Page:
The outdoors can be so unstructured and full of earth-tones, but if you like your nature with a little style, you’ll like Benjamin Flouw’s The Golden Glow. The stylish Fox heads out on quest to find a rare and mysterious plant, and observes wonderful flora and befriends numerous fauna on his hike in this charming book that celebrates the pleasures of experiencing nature.

But if the young people in your life don’t relish a little ramble in the woods, they may like The Not-So Great Outdoors by Madeline Kloepper. The grumpy city kid in this book reluctantly accompanies her family on a summer camping trip, pining for her screen and city sights. But once she starts to experience the forests, lakes, and mountains, and encounter bears, beavers, and caribou, she begins to realize the magic of Mother Nature.

And if there remains any doubt about the power of nature to inspire, The Secret Fawn by Kallie George and Elly MacKay will change that. The little girl in the story always misses out on the fun things her family gets to see and do, just because she is the youngest and smallest. But she realizes the benefits of being the smallest when she heads outside in search of deer and spots a fawn, beautiful, quiet and small . . . just like her.

MIDDLE GRADE

If there’s a topic, you know there’s a Magic Tree House book about it – and that’s certainly true for camping, too! Camp Time in California by Mary Pope Osborne and AG Ford follows siblings Jack and Annie as they go camping in California’s Yosemite National Park, where they must save . . . the wilderness. (That’s right: if Jack and Annie fail, all these other outdoorsy books will be pointless.)

Like a human Scaredy Squirrel, an incredibly anxious kid faces his outdoor fears in Alvin Ho: Allergic to Camping, Hiking, and Other Natural Disasters by Lenore Look and LeUyen Pham. Alvin has a lot of concerns about camping, but luckily, he’s bringing along his night-vision goggles and water purifying tablets and super-duper heavy-duty flashlight . . . and his dad, too.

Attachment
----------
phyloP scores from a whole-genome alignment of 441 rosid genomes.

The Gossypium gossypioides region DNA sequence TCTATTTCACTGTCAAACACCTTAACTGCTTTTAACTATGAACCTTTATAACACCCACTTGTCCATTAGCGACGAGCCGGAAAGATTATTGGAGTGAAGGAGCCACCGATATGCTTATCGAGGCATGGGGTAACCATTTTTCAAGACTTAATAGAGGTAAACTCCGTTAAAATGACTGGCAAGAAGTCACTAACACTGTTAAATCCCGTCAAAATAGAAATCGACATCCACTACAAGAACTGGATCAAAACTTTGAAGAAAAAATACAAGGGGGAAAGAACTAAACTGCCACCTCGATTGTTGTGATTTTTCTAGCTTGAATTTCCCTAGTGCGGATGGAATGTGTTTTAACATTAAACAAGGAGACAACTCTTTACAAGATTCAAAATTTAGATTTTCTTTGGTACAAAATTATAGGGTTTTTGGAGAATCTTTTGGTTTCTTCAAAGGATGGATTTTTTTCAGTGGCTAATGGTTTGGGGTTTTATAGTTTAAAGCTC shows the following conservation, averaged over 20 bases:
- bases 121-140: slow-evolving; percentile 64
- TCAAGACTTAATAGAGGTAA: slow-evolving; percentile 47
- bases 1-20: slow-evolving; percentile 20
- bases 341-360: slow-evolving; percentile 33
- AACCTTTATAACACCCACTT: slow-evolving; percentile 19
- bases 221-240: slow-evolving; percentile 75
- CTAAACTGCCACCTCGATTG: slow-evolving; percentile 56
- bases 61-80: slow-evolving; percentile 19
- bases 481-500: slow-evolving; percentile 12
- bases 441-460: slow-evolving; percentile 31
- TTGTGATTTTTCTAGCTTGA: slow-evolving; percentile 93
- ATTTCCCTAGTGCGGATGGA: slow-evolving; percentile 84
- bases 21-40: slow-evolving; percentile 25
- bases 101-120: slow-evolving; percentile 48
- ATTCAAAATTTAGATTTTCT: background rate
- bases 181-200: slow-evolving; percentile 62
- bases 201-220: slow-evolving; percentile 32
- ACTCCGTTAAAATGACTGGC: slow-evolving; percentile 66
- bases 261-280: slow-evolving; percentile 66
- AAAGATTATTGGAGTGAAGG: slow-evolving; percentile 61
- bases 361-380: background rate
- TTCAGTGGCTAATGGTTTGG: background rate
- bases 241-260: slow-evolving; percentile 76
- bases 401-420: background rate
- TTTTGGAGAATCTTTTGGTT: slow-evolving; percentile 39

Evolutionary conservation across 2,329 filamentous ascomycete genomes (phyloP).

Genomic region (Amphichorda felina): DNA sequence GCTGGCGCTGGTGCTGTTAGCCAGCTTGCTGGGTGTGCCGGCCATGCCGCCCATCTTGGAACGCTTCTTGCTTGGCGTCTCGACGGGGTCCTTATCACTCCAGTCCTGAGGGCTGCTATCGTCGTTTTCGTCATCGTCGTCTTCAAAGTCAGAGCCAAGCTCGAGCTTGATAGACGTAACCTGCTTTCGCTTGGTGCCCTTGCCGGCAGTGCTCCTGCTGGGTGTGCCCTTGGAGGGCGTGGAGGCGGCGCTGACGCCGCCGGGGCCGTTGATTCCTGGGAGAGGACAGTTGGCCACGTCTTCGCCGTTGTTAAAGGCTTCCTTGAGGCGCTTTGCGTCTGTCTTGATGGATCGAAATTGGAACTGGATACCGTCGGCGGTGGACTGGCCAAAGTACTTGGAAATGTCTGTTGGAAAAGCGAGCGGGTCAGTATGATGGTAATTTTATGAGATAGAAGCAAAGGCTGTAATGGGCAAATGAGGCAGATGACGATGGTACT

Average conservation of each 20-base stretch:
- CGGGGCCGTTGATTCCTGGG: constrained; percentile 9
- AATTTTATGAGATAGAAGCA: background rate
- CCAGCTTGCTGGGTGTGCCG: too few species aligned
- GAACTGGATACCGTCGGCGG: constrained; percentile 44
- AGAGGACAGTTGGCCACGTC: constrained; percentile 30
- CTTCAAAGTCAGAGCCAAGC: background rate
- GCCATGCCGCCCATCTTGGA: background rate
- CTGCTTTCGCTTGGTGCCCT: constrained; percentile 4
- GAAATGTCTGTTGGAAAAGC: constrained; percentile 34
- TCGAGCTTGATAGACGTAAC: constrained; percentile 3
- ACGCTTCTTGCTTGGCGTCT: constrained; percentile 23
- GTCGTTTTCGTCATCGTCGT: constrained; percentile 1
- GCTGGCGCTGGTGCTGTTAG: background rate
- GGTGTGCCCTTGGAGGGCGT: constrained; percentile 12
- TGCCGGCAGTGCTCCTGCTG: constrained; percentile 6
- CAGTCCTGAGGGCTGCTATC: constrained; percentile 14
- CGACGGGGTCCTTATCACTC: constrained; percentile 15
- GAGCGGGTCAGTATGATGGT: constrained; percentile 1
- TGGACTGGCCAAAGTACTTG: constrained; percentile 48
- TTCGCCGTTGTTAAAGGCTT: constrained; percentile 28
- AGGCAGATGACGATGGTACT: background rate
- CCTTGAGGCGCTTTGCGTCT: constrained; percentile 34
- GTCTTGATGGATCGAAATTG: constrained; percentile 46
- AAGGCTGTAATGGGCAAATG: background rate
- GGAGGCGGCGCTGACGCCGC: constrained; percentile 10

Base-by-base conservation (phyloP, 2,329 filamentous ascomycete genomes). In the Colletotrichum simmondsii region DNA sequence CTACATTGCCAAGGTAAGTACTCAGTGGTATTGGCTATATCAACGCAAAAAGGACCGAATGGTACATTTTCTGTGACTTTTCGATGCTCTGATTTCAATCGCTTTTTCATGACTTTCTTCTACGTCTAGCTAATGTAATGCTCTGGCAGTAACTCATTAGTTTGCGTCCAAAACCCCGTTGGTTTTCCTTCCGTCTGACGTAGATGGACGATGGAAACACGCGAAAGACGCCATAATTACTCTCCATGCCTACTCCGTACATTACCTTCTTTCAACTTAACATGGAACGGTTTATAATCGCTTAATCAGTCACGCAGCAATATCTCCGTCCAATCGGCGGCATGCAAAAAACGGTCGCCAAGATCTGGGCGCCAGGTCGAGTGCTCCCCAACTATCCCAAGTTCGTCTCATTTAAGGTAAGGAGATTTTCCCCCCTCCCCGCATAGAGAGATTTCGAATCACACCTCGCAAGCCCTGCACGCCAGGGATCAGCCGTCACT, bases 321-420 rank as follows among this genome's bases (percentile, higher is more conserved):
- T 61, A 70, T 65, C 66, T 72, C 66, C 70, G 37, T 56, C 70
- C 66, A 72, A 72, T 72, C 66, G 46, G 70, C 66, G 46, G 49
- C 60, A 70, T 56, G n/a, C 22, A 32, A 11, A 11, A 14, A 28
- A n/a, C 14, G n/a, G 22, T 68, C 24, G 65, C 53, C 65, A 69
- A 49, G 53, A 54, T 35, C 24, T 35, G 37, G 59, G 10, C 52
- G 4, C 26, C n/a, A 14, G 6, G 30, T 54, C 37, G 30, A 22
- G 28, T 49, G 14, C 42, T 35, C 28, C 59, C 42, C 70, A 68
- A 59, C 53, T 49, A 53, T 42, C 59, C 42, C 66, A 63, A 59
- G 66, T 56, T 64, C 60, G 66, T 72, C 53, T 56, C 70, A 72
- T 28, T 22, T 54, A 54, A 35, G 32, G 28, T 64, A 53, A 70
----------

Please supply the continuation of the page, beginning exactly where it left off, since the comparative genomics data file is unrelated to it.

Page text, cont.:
Red Fox Road by Frances Greenslade can’t be described as a fun camping trip, but there’s no doubt that protagonist Francie gets the full outdoors experience. While her family is on a spring road trip, she gets stranded alone in the middle of nowhere. With no GPS and no transportation, Francie’s story is the definition of “roughing it,” gathering dandelion leaves and fir needles for tea and starting fires from nothing.

YOUNG ADULT

Along the lines of Red Fox Road, the girls in Jo Treggiari’s The Grey Sisters aren’t necessarily having a good time in the great outdoors. Because when friends D and Spider head back to the mountains with their friend Min to uncover the truth about siblings they lost in a tragic air disaster, they encounter an isolated, survivalist community that may or may not be a cult – not the way most people want to spend a long weekend!

And if you like extreme survival, you’ll also want to read Everything Beautiful Is Not Ruined by Danielle Younge-Ullman. People always say to pursue your dreams, but at what cost? Ingrid strikes an arrangement with her mother: if she survives an extreme wilderness experience over the summer, she can have her chance to pursue life as a performer. (You can see why we didn’t include it on Mother’s Day recommendations.)

A summer camp rom-com? That sounds a little less harrowing! In The Matchbreaker Summer by Annie Rains, Paisley and Hayden have nothing in common, save Camp Starling. But when they reluctantly join forces to break up Paisley’s camp-manager mom and her new boyfriend, will they start a romance of their own?

But if you prefer your great outdoors with a little horror, you’ll love the taste of Eat Your Heart Out by Kelly DeVos. Weight-loss camp Camp Featherlite is overrun with zombies (!), so it’s up to unwilling camper Vivian to lead her fellow campers to survival in this campy (get it?) mix of horror and humor and bloody body positivity.

And the camp horror continues in Jessica Goodman’s The Counselors, set at a summer camp for the teen children of the elite, where three best friends find a dead teen in the lake late one night, and begin to uncover more and more dark secrets.

Getting back to cottages, there’s horror at the lake house in Kara Thomas’s That Weekend. When three best friends plan a prom weekend outdoor getaway, things go bad quickly. Claire wakes up alone and bloodied on a hiking trail with no memory of the past forty-eight hours. And her best friends Kat and Jesse? Well . . . they’ve gone missing.